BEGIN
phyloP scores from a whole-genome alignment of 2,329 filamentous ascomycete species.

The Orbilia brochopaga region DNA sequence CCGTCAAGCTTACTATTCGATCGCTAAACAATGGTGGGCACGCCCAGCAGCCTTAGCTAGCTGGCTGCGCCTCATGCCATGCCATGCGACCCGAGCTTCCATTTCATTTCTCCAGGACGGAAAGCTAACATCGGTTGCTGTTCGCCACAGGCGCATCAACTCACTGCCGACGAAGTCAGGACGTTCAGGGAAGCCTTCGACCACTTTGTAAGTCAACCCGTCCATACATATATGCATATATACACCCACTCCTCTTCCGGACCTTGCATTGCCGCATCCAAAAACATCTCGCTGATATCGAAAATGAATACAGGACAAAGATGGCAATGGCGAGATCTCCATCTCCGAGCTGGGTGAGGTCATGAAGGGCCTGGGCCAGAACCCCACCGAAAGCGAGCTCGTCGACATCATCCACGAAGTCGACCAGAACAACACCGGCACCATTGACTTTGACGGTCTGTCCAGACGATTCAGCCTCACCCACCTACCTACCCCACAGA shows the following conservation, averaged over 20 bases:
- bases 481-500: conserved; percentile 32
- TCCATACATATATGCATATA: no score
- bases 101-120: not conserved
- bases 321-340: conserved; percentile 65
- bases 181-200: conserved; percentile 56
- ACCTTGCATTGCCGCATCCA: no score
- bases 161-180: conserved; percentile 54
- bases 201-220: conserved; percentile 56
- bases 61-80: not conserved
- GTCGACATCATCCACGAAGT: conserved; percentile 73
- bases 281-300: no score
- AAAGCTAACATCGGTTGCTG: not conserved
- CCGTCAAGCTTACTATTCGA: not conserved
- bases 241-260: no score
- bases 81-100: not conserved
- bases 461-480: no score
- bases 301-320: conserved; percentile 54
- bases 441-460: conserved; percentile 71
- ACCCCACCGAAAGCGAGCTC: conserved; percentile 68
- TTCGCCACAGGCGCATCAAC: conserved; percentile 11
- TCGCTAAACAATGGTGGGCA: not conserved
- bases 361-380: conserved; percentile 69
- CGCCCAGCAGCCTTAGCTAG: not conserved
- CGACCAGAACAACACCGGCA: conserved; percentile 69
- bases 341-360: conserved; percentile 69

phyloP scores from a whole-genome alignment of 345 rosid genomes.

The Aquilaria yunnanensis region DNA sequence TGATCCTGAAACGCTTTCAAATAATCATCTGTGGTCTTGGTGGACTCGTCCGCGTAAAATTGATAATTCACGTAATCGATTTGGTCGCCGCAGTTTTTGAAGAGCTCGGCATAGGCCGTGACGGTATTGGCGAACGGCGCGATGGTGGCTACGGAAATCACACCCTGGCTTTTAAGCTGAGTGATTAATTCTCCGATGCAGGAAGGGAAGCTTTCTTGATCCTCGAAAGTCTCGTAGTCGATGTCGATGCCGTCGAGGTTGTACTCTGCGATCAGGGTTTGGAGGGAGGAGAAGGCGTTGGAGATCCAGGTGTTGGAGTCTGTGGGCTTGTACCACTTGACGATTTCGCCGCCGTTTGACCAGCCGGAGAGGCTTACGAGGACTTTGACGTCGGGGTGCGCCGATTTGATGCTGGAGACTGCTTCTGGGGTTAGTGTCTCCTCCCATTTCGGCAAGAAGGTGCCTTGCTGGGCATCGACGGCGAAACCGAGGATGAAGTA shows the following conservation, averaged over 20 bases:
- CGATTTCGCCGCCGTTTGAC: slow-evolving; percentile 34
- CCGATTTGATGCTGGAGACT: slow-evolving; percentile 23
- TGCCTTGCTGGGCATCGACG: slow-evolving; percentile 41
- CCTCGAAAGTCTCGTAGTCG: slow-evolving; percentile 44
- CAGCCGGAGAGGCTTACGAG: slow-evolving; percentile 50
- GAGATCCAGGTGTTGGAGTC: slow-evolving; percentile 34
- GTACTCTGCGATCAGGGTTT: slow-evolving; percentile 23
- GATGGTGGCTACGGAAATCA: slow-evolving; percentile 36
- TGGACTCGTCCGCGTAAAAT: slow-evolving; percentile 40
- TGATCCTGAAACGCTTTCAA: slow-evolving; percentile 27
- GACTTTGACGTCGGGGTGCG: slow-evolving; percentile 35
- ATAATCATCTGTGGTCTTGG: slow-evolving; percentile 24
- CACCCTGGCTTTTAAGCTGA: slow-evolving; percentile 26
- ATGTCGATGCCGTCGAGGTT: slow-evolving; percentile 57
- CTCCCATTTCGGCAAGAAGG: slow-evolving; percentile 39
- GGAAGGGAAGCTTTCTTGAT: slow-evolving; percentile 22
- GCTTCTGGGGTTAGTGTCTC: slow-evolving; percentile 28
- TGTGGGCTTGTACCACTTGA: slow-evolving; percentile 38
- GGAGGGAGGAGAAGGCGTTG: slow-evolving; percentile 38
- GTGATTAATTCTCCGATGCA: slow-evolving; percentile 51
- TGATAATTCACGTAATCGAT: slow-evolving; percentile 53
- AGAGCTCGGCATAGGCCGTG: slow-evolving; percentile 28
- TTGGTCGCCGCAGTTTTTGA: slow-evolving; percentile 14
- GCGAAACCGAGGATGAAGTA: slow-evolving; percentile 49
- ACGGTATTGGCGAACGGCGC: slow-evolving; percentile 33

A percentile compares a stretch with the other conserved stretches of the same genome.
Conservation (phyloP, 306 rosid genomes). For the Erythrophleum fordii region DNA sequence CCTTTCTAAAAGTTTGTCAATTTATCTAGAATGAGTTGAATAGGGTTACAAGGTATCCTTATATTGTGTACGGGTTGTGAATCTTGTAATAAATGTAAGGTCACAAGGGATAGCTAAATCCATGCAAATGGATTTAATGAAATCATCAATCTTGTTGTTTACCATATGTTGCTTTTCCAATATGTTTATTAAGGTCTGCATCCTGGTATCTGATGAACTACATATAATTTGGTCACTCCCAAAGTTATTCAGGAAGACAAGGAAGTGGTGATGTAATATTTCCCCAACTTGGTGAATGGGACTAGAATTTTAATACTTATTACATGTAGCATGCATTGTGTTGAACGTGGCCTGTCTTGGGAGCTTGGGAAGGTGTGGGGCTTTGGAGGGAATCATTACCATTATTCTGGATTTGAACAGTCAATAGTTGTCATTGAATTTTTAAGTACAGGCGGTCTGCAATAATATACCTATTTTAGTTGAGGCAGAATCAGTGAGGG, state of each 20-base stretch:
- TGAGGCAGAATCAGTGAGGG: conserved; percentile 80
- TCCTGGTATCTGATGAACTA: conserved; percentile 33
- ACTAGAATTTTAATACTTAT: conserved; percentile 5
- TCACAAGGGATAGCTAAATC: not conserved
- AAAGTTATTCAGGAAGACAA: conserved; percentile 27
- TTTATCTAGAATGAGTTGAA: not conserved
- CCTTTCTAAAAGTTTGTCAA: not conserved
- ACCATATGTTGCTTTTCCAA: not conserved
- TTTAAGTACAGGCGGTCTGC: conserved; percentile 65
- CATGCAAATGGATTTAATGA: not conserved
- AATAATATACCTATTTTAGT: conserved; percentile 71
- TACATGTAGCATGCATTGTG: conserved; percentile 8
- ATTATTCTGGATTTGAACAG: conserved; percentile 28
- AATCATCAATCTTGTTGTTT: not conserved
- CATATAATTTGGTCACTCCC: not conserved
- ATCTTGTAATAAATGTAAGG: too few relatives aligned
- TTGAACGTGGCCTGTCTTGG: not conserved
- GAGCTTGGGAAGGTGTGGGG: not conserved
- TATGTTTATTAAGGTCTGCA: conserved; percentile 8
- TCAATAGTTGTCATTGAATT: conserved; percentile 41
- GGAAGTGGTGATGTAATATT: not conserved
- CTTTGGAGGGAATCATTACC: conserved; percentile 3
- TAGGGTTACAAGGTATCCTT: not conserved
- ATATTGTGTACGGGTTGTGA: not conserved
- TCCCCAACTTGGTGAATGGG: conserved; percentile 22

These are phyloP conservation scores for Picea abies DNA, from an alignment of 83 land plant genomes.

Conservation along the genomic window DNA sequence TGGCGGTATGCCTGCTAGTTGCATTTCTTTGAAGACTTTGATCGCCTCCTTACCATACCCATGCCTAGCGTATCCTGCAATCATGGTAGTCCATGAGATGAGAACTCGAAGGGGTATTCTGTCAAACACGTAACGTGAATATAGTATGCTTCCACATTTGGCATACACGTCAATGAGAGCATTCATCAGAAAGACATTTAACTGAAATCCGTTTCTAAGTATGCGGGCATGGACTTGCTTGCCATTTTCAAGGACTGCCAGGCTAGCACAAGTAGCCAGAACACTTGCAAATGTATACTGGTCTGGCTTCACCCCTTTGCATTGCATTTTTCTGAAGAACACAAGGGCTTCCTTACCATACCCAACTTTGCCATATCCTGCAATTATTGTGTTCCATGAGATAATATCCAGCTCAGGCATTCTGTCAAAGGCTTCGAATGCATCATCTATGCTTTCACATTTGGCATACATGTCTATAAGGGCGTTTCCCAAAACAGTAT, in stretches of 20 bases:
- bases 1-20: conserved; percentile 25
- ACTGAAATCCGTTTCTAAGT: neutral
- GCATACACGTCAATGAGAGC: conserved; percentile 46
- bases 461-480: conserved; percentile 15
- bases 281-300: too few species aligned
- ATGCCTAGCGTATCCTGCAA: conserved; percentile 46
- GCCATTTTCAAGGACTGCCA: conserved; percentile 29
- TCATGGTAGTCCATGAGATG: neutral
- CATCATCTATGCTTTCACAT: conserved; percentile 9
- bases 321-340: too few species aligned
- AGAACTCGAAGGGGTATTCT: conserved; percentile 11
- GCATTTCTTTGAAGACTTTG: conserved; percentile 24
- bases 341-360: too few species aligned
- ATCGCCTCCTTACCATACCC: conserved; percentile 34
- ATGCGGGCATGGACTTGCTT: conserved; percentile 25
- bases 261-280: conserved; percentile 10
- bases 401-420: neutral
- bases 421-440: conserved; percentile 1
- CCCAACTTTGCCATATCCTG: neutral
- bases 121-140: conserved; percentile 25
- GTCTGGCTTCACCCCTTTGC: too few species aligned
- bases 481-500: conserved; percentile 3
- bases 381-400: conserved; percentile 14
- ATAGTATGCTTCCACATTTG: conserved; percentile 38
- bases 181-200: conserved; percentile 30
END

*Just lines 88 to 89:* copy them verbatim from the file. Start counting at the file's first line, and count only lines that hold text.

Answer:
- bases 281-300: too few species aligned
- ATGCCTAGCGTATCCTGCAA: conserved; percentile 46